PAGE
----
Friendly rivalry gives Urbana, WL-S hurdlers a lift

Before he could start his hurdling career in junior high, Urbana’s Kris Hamilton had to overcome a few obstacles.

“Back in junior high when I started track I was no good at high jump or long jump and I was still too scrawny to throw (the discus or shot put),” Hamilton said of how he ended up competing in the 110-meter and 300-meter hurdles. “Coach sent me to hurdle. I really took to it. By the time I was in the eighth grade it was my favorite race.”

It still is, especially when West Liberty-Salem is competing at the same meet.

Hamilton has forged a friendly rivalry with senior Kam Evans, a sprinter who took up the hurdles in a similar way. The Tigers needed another hurdler to pair with then-eighth-grader Taylor Cordell, so Evans decided to give it a try in the seventh grade.

“I was like heck, why not try it?,” Evans said. “At the beginning I didn’t like it. Ever since I’ve been getting used to it and I’ve been enjoying it more because I don’t like losing. At the beginning I was losing a lot.”

Hamilton and Evans competed against each other in both events at the Graham Invitational on April 17. Hamilton won the 110 in 15.22 seconds, ahead of Evans’ runner-up 15.89. Evans won the 300 in 40.04 and Hamilton finished second in 41.67.

“After he beat me in the 110s I was thinking to myself this can’t happen again,” Evans said, adding a playful grin. “That’s how it is and we both know that.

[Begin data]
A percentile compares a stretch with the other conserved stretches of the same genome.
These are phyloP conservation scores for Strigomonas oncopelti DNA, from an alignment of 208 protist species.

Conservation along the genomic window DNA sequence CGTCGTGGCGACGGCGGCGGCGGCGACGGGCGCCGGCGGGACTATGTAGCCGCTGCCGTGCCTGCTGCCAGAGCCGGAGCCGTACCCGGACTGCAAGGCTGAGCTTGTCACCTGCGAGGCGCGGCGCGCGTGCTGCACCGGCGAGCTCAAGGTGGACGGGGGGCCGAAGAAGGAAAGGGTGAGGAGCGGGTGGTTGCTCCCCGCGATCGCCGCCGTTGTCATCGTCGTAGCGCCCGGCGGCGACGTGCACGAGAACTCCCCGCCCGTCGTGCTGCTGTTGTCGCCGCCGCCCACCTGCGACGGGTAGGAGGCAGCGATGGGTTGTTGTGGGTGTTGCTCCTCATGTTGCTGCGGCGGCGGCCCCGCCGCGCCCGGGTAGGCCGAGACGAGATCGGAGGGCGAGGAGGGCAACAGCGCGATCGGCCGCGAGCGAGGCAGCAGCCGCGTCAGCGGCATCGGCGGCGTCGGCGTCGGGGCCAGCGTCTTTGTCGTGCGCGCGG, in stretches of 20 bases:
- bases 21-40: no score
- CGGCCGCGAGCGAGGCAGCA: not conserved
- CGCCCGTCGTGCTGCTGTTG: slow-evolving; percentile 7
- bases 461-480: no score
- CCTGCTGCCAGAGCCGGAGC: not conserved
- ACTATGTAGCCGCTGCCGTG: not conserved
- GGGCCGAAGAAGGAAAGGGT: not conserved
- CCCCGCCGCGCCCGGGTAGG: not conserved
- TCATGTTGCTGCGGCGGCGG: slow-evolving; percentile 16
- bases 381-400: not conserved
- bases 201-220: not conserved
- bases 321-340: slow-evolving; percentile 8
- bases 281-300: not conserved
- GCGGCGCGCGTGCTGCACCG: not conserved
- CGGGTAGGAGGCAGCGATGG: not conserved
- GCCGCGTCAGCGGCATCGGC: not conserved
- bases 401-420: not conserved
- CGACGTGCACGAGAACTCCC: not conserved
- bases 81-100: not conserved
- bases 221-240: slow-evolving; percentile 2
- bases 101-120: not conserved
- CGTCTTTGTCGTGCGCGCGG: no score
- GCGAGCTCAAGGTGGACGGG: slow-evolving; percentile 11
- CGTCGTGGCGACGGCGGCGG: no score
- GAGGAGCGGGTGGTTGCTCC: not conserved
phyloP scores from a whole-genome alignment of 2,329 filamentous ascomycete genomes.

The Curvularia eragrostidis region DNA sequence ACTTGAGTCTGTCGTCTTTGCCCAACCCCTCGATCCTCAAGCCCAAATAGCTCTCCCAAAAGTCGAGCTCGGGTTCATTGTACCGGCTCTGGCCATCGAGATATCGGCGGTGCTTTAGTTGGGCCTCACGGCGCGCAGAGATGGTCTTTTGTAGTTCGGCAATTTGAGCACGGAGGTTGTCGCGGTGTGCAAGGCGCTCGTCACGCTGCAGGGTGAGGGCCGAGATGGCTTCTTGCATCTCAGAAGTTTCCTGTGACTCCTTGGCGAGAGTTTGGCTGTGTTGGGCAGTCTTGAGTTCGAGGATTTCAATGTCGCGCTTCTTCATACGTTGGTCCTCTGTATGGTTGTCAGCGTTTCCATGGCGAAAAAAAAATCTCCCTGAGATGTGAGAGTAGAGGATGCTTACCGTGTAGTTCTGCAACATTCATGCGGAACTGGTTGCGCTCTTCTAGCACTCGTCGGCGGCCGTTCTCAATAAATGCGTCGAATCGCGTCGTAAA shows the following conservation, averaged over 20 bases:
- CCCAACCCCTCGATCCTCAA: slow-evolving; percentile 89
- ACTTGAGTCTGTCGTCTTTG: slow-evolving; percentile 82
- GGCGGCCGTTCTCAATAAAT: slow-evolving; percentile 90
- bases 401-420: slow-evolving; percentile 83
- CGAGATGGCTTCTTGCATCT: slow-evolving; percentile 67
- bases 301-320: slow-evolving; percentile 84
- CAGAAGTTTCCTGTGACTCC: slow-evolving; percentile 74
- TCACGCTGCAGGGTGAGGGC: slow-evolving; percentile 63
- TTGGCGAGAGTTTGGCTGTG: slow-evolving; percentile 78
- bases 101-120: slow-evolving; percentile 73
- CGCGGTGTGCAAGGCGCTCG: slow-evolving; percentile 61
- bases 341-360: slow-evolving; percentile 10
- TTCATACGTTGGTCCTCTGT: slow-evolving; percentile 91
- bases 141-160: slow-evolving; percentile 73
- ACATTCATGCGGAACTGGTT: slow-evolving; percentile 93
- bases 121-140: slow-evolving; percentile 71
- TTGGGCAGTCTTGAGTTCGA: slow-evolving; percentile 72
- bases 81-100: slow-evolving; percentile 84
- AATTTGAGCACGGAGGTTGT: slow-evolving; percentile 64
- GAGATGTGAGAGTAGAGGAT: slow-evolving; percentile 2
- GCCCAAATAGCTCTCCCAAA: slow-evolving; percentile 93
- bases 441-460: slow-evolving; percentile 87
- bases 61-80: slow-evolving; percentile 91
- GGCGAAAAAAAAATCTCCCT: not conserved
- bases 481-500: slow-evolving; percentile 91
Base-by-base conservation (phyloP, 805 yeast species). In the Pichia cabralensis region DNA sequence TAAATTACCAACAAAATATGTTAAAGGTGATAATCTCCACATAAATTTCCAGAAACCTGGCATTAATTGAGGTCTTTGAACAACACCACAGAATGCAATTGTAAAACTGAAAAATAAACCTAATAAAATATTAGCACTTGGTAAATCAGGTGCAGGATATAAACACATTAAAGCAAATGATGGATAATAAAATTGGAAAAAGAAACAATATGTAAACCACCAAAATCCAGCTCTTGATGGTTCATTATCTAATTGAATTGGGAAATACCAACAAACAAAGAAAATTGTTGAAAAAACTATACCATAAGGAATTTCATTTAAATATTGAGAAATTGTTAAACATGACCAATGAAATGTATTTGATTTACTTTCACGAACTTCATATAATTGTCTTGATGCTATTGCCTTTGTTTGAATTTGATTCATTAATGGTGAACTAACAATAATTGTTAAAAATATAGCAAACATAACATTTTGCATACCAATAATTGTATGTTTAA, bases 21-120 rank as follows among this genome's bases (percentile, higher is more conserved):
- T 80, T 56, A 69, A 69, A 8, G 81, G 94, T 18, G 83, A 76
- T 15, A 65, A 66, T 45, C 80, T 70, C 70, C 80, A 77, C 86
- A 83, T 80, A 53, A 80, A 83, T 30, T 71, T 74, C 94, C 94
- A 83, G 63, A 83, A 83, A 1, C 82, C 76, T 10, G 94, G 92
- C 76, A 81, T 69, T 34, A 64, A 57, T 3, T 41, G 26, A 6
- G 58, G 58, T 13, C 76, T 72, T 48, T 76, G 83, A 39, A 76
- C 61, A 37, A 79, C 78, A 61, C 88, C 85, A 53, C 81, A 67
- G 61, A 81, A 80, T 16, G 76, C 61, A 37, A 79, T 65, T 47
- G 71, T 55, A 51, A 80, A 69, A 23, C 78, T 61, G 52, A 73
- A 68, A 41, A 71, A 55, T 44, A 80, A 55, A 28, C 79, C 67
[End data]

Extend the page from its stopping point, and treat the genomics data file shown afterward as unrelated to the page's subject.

“In junior high I used to whoop him all the time. Then these last several years — which I told him and his father — he’s improved a lot. I used to beat him in the 110s. He beat me in the 110s and we both ran personal records. I don’t get mad if he beats me. It’s been a friendly rivalry.”

Neither made it to state last season in the hurdles, Urbana competes in Division II and West Liberty-Salem in D-III, but Evans was on the Tigers’ state champion 1,600 relay team. He also ran on the 800 relay team that finished fifth in Columbus.

It’s that sprinter’s speed that gives Evans the edge in the 300 hurdles. Hamilton’s technique is his advantage in the 110s.

“Speed is still important in both, but how you hurdle is more important in the 110 and that’s more my strength,” Hamilton said. “I have a high level of respect for him. We might be rivals on the track but I always like to run against him. I get my best times against him.”

Hamilton placed sixth in the 110 hurdles at regionals last season, missing a state qualifying spot by two places. He’s already running near his regional time this season and is also in pursuit of the school record. Hamilton’s personal best in the 110s is 15.19, just shy of the school record of 14.9. His personal best in the 300 is 40.66.

“I can’t let it bother me, but it does motivate me to know I got that close (to state),” he said. “It shows me I can get there and I can always do better.”

Especially if Evans is in the next lane.

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